Wong Siu-pong’s documentary Fish Story explores what it’s like growing up in an adult world through the eyes of a group of children, focusing on the experiences of the poor and marginalised in Hong Kong.
The film’s title comes from the ancient Chinese classic Zhuangzi, in which two Taoist philosophers argue about the alternating viewpoints of fish: when one philosopher comments on how happy and free the fish appear to be, the other retorts: “How does one understand the joy of fish, if one is not a fish?”
This theme runs throughout the film, which features a number of different children, chiefly the smart and rebellious J, who lives with his Mainland Chinese single mother in a tiny apartment, and Jacky, who comes from a Vietnamese family and who suffers from low self-esteem and poor performance at school. The two inseparable friends and classmates attend Fresh Fish Traders’ School in Kowloon’s Tai Kok Tsui district together, the film following them as they go about their daily lives, capturing how an appearance on a television documentary about low-income families brings change to J and his mother.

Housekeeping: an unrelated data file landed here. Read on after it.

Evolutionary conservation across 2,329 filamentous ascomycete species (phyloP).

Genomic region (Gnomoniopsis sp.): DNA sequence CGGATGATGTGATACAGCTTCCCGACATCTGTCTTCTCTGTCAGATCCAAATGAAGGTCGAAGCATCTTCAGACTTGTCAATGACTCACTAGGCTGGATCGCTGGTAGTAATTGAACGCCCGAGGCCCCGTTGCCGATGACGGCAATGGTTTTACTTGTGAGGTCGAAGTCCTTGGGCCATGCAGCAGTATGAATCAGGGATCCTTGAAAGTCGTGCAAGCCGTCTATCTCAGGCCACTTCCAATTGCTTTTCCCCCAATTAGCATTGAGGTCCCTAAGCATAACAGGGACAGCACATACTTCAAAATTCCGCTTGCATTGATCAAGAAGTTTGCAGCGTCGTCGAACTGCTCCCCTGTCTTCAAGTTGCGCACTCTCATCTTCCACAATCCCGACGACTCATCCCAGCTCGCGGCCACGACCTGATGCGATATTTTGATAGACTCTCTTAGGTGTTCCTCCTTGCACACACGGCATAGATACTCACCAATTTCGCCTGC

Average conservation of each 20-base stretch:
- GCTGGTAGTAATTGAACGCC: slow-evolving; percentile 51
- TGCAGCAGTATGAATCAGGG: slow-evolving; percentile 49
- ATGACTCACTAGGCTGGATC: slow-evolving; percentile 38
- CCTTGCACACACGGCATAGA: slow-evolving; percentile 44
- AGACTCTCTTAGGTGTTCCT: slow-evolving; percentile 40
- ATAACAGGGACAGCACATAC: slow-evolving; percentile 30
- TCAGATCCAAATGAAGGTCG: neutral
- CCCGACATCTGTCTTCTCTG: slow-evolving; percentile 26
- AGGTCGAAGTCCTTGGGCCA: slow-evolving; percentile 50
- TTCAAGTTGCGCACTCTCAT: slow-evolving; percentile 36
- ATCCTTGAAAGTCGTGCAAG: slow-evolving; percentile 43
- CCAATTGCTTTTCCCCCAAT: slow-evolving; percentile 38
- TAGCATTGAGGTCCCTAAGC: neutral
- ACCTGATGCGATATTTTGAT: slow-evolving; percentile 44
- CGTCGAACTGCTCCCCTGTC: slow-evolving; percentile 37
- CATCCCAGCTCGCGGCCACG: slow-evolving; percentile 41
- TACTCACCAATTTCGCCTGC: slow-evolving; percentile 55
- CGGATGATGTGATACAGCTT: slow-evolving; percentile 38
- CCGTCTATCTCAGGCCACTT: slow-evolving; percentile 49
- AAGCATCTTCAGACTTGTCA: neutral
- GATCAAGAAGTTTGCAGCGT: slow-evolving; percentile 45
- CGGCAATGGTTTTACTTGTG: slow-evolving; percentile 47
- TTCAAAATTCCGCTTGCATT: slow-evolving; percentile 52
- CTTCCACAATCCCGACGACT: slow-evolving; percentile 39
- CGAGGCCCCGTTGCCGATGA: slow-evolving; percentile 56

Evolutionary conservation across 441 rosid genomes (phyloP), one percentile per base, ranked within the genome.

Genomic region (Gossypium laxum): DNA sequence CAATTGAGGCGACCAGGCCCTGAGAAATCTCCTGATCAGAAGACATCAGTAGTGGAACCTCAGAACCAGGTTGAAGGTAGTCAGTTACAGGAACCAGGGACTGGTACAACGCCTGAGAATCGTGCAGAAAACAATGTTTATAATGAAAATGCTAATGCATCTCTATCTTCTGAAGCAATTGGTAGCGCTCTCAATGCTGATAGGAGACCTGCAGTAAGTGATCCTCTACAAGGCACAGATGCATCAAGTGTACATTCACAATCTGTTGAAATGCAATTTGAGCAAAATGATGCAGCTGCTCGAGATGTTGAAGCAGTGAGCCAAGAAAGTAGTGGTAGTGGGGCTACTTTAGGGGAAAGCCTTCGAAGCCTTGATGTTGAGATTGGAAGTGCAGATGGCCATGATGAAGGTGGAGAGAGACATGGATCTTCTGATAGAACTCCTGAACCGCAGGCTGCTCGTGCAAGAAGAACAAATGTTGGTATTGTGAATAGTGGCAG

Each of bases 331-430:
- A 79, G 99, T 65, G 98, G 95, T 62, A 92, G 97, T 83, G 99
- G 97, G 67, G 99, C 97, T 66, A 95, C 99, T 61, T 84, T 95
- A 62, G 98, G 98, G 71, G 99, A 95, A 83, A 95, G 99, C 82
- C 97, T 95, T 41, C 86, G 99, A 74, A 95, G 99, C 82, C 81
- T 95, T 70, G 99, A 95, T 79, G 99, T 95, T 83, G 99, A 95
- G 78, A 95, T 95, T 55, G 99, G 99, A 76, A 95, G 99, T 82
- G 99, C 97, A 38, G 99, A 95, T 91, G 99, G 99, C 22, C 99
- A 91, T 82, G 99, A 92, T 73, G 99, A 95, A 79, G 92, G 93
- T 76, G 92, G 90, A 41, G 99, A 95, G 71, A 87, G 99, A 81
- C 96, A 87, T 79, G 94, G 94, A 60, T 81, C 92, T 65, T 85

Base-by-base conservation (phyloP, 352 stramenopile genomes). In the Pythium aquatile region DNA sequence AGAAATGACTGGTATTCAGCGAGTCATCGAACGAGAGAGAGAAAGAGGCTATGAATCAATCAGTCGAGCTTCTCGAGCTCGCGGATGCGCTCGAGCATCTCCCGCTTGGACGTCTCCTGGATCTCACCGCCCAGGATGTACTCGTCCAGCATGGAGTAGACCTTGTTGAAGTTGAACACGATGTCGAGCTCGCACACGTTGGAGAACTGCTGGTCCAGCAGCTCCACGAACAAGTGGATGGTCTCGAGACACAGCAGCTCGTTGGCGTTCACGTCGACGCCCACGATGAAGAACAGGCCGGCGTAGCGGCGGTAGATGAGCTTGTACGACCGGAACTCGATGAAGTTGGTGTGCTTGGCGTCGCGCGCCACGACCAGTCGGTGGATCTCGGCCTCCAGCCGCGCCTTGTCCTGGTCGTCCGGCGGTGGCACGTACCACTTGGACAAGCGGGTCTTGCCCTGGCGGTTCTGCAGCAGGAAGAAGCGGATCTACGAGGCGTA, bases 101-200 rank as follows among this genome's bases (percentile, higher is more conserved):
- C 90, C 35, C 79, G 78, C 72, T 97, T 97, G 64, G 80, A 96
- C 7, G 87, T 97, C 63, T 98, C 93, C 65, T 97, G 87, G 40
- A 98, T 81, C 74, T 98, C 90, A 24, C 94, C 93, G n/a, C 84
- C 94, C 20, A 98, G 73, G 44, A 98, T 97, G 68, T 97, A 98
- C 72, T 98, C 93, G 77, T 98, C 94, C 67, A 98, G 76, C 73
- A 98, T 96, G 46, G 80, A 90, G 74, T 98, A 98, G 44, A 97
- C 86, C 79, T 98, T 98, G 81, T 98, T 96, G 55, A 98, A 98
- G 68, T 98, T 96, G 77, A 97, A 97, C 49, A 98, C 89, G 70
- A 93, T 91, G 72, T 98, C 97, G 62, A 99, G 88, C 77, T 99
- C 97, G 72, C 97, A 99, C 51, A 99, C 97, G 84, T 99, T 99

Wong’s film is exceptionally intimate, including some telling and at times shocking revelations by the young boys about their home lives, and through this explores what the notion of family means to them, and how they deal with their parents’ hopes and dreams for them against a backdrop of economic strife. Socially conscious rather than sentimental, the film is a quietly moving work which never offers easy answers, and which gives a vital voice to those who sadly all too often go unheard.